From store gimmick to gift of joy in 55 yrs | Inquirer News

From store gimmick to gift of joy in 55 yrs

BELOVED TRADITION. Christmas won’t be complete for kids in the metropolis without a night watching the COD display and its cast of moving mannequins. The show has been running for half a century after starting out as a one-piece promotional gimmick powered by an electric fan motor at a Manila department store. JOAN BONDOC

This year, it’s Yuletide-meets-Yoda: Characters apparently inspired by “Star Wars” play trumpets and tambourines alongside Nativity figures.

Like toys that come to life every Christmas season, the colorful cast of the ongoing “COD” show at Greenhills Shopping Center (GSC) in San Juan City has put a space-age spin to Bethlehem. But while the theme varies each year, the newborn Christ remains at the center of this universe of dazzling lights, musical narratives and dancing mannequins.


Behind the scenes, meanwhile, another storyline remains unchanged: That of Alex Rosario and his “labor of love” that began 55 years ago.

Rosario, creator of the nighttime spectacle that has entertained children since 1957, remains very much involved in the production at age 88.


In a recent interview with the Inquirer, he retraced the journey that his creation had literally taken since its birth on Avenida Rizal, Manila.

Rosario was then president of Manila COD (Cash On Delivery), a family-owned department store, when he thought of a strategy to attract customers. “It started out as a gimmick. But as the years went by the people have expected the display every Christmas,” he recalled.

The store’s very first animated come-on, however, was not even a Yuletide figure but a “belly dancer” that tried to lure crowds from a window and moved with the help of an electric fan motor. Santa Claus later took her place on the store’s facade, he said.

In 1966, Manila COD transferred from Avenida Rizal to Araneta Center in Cubao, Quezon City, where its Christmas display resumed on a grander scale and its popularity peaked. By the 1970s, the company had invested in fiber glass mannequins to replace those made of paper mache.

It was during this period that the yearly productions began to be more fanciful to reflect “the spirit of the times,” Rosario said. When American astronauts landed on the moon in 1969, for example, the show that year was titled “Christmas Galactica.”

The Cubao store closed down in 2002. But thanks to the Ortigas family, the display found a new home in Greenhills. “They inherited the legacy of COD,” a grateful Rosario said.

GSC general manager Cathy Casares Ko said the Ortigas family simply didn’t want the cherished tradition to end—and that this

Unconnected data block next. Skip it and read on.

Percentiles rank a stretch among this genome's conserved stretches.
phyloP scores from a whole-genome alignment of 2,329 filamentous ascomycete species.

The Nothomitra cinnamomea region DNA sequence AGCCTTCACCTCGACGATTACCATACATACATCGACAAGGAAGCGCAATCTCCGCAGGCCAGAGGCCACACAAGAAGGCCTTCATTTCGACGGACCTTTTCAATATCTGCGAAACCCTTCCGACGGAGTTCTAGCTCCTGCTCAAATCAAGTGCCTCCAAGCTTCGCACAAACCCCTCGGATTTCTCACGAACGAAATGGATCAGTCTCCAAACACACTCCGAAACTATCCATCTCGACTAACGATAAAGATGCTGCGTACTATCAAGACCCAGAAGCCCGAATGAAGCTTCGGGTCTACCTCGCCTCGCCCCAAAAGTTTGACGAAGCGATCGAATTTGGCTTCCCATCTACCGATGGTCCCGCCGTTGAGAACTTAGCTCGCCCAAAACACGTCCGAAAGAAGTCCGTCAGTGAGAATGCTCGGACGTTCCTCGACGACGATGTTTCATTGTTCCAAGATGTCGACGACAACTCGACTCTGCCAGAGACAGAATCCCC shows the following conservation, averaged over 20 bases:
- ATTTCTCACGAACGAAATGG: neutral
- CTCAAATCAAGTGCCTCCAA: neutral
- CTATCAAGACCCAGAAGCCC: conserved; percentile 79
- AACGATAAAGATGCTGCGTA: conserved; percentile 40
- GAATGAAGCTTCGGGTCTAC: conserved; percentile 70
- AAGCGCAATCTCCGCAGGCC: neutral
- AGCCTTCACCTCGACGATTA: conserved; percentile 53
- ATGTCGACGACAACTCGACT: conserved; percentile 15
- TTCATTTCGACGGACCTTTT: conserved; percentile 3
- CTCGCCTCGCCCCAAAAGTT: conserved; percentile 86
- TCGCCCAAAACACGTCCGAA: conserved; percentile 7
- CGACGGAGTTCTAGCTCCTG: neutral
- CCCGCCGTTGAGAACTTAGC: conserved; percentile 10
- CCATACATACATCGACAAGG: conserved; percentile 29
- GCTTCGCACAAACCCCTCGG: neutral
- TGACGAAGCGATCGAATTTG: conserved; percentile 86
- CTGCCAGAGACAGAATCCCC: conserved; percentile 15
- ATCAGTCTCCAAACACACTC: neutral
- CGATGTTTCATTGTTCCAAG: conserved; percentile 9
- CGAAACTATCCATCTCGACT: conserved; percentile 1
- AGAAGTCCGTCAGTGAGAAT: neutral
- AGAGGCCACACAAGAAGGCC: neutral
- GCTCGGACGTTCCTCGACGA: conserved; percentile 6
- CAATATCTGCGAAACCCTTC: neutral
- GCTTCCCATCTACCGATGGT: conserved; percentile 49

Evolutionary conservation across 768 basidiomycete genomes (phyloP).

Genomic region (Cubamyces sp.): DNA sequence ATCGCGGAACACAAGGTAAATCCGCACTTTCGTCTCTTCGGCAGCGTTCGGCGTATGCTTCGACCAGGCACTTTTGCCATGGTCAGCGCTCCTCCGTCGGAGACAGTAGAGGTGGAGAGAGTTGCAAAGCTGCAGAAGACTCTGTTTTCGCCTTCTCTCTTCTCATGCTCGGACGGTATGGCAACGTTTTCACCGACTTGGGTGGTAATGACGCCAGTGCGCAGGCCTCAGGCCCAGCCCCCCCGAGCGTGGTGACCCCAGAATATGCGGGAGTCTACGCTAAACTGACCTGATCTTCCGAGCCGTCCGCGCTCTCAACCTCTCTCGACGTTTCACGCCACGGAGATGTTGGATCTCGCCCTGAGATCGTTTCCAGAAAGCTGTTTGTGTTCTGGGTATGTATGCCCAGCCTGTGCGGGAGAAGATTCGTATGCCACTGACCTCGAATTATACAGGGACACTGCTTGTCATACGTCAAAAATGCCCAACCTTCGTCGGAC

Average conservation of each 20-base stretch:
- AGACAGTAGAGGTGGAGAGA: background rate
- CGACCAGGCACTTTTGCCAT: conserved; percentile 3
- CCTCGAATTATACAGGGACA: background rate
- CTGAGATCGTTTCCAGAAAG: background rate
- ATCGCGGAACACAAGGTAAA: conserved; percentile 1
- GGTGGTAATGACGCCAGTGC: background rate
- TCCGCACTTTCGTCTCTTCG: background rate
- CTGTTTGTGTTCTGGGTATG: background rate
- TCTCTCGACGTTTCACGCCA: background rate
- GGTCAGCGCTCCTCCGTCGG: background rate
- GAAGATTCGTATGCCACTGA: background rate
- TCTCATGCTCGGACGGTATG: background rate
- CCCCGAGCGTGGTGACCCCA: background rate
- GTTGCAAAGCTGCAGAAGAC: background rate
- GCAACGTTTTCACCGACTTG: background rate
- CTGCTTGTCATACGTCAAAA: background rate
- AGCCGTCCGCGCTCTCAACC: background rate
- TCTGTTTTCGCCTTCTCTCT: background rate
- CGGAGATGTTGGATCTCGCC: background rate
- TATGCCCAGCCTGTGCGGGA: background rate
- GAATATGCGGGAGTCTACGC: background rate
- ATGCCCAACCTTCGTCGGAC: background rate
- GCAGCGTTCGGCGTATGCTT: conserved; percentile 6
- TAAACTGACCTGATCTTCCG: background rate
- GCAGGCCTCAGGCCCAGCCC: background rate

decision was proven wise by the thousands of other families who now flock to Greenhills to pass the experience on to a new generation.

The show has retained the name COD, despite the change of venue, though it now stands for “Christmas on Display.” Costing roughly P10 million to mount, it continues to have different themes each year but always with the Nativity scene as the central piece, Ko added.

With the show now in its 10th year at Greenhills, Rosario remains a hands-on director who taps one of his nine children as his main assistant. “I’m really proud of my father,” Reymundo Rosario said of his old man.

About 25 more people—including four more father-and-son tandems—are working behind this year’s production, while half of the mannequins used on the Cubao sets are still in service.

Up to 15 crewmen are required to control the mannequins alone, four to mind the rails on which the dolls move, two to handle lighting and one person each to take care of sound, special effects and power supply. The workers include fishermen and farmers from the provinces who start reporting to the elder Rosario when set construction begins as early as July.

The 2012 theme is “Christmas on Planet Greenhills,” which Rosario said was inspired by the landing of the robotic rover Curiosity on Mars.

But will the COD show actually catch up with its high-tech imagery and be less dependent on manual controls or mechanical contraptions? Fragele Mendoza Jr., an information technology graduate in charge of maintenance, believes it’s just a matter of time.

Mendoza said there had been proposals to “computerize the show” but that initial demonstrations were still less than perfect. “The Rosarios want it to be 100-percent functional,” he said.

Mendoza envisions a future show where everything will be controlled from a computer room and robots (instead of mere mannequins on rails) will be performing and even interacting with the audience.

But then, spreading the timeless joy of Christmas requires no sophisticated software. Alex Rosario has proven this for the last 55 years, and thousands of children—many perched on their parents’ shoulders to get a better view—have agreed with him.

The COD Greenhills show runs till the Feast of the Epiphany on Jan. 6 next year.

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TAGS: Christmas, COD, Greenhills Shopping Center, Paskong pinoy
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